FaithWorld

French driver fined for wearing niqab, most French want a ban

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(Anne, an assumed name, a 31-year old French woman who has been fined for wearing a niqab while driving, at a news conference in Nantes, April 23, 2010/Stephane Mahe)

A 31-year-old French woman has been fined for wearing a niqab while driving, a further sign of France’s bid to clamp down on the face-covering Islamic veil which President Nicolas Sarkozy says demeans women. The unnamed woman told LCI television that police stopped her last month while she was driving in Nantes, near the French Atlantic coast.

She was wearing a black niqab, that covers the face but leaves the eyes exposed. Police handed her a 22-euro ($29) fine, saying her clothing posed a “safety risk” to her driving. “My eyes were not covered. I can see just like you and my field of vision was not obstructed,” said the woman, who did not give her name. She said she would appeal against the decision.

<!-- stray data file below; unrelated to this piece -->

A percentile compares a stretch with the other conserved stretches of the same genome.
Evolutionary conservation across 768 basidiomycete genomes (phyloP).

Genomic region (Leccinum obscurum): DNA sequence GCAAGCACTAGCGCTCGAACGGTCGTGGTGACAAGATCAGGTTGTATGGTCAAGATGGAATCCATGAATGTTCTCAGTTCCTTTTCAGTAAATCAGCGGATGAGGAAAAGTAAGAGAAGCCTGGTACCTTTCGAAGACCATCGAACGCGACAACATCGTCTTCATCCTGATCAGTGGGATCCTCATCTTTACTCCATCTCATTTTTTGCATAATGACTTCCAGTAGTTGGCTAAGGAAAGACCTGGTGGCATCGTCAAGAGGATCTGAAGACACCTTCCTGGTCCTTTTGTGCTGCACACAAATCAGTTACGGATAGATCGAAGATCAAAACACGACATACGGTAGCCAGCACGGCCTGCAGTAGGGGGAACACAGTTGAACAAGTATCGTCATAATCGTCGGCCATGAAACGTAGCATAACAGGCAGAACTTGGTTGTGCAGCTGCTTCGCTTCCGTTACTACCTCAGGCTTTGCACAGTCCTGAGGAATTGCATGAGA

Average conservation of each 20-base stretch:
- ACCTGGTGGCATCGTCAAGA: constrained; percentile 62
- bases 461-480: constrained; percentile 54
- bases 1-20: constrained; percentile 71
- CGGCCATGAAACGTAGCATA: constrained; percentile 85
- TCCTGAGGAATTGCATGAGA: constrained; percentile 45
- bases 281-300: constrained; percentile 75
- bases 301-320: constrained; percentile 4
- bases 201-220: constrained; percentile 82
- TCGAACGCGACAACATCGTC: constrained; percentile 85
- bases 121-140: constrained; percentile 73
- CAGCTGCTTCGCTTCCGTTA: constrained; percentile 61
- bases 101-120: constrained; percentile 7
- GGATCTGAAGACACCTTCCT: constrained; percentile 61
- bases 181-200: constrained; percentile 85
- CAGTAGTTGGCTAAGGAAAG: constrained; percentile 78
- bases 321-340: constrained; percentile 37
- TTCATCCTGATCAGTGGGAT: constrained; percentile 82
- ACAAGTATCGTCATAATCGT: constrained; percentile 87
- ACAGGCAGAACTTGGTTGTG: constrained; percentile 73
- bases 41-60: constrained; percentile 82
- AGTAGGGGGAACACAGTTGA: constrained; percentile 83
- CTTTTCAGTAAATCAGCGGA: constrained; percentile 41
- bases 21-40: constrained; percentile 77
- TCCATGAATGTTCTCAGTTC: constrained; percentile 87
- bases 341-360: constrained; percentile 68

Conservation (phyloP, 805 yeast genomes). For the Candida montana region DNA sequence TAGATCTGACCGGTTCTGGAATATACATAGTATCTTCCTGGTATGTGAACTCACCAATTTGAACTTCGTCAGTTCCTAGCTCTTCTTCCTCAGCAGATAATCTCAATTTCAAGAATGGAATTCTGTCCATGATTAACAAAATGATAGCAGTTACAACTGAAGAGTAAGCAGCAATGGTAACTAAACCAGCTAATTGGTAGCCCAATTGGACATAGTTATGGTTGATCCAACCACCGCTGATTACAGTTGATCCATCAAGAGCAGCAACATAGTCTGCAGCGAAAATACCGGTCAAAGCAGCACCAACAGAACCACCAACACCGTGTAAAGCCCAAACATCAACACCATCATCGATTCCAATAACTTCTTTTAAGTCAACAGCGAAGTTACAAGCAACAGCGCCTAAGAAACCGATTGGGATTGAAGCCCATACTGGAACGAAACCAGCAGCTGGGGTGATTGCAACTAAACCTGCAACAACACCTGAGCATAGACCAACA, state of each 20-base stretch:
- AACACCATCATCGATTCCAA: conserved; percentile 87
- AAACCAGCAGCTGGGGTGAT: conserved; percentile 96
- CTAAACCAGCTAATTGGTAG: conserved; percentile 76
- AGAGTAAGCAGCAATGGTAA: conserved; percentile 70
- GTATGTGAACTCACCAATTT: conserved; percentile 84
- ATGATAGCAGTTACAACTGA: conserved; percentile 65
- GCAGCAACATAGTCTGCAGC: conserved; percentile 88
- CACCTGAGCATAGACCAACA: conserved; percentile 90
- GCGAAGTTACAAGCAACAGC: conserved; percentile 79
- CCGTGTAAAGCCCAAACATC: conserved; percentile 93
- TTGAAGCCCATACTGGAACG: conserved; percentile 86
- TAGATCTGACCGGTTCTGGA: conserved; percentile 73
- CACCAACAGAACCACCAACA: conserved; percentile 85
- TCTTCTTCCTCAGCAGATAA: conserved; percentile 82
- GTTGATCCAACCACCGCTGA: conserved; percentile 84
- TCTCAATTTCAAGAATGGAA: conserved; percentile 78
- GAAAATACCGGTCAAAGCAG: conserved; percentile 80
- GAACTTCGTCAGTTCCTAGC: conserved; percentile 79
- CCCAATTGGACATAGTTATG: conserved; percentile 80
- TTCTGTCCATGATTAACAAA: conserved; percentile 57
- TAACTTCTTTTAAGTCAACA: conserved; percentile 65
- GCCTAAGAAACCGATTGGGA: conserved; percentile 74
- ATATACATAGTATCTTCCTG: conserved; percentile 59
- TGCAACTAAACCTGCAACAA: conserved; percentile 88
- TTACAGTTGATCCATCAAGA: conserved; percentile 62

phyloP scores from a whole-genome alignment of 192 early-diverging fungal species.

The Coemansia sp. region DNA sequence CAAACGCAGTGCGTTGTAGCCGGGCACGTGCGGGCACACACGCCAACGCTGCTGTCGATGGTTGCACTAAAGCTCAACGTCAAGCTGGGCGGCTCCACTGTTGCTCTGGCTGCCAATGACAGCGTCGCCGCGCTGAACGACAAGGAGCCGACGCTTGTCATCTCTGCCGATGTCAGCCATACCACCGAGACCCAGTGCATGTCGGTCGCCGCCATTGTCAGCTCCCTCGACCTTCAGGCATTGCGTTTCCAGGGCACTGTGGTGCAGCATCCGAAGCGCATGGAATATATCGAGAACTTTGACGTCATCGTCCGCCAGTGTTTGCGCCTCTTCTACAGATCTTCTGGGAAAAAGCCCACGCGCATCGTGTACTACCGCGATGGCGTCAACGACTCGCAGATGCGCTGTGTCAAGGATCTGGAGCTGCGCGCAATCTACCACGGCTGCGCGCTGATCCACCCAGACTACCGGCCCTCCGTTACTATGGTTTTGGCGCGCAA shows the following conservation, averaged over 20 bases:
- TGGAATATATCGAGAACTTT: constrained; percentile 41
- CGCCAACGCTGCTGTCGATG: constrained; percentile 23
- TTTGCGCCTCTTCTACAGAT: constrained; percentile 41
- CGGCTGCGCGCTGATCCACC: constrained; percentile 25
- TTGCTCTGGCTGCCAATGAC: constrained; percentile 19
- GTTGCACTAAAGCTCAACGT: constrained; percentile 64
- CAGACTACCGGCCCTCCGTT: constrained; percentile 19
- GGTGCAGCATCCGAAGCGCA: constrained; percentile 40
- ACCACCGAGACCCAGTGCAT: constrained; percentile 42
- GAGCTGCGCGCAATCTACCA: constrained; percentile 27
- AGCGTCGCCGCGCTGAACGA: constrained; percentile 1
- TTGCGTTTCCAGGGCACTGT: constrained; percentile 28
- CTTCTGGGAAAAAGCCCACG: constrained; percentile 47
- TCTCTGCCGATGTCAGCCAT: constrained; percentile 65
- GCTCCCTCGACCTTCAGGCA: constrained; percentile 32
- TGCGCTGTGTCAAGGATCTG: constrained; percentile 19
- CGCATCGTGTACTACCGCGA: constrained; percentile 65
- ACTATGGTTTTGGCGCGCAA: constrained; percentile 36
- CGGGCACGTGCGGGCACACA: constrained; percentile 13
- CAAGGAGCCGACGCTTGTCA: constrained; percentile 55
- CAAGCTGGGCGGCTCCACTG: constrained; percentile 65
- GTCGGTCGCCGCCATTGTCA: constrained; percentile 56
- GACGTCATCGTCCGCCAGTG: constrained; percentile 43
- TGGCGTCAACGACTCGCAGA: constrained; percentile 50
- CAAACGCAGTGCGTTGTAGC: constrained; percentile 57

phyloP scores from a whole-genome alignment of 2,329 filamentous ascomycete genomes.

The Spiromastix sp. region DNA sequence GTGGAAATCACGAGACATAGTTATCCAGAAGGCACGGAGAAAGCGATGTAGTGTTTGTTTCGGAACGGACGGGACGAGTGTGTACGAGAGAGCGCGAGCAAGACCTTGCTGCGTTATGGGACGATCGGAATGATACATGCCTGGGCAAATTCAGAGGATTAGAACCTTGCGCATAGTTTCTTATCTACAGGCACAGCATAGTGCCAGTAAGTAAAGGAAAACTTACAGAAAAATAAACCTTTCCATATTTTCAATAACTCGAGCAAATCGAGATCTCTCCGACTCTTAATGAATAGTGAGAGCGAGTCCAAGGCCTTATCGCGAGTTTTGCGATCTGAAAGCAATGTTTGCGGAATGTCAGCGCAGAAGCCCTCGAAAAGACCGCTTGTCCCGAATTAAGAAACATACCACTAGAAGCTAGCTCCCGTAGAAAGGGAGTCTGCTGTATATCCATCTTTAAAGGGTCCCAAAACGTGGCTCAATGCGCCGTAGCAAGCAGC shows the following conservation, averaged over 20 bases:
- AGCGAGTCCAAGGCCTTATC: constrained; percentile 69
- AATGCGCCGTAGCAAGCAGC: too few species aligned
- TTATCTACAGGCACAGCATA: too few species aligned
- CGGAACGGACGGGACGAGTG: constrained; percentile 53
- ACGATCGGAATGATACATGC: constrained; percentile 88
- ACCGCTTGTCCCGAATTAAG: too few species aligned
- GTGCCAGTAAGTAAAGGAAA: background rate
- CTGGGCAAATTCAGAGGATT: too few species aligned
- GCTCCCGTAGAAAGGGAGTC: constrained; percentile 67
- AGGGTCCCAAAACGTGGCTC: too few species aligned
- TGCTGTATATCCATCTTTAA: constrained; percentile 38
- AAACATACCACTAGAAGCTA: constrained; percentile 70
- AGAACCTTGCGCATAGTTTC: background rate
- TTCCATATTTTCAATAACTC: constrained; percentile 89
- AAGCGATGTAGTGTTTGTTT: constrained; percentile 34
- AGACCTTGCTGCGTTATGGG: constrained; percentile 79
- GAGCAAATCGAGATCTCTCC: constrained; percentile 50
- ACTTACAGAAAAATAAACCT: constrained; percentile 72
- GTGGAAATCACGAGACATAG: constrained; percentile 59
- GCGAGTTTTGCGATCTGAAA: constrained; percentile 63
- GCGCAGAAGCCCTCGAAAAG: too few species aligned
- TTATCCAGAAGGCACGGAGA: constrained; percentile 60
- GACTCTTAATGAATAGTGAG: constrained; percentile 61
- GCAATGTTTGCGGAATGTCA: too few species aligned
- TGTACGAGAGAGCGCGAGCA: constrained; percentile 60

Also on Friday, the Interior Minister Brice Hortefeux requested the Immigration Ministry look into revoking the naturalised French nationality of the driver’s husband as information he possessed showed the man was a polygamist married to four women with 12 children. Read the full story here.

An opinion poll published on Saturday showed that two-thirds of French people want a law limiting the use of face-covering Islamic veils such as the niqab and the burqa, with only a minority backing the government’s plan for a complete ban.

France moves towards banning Muslim veil in public

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President Nicolas Sarkozy delivers speech on security issues in Bobigny, near Paris, April 20, 2010/Benoit Tessier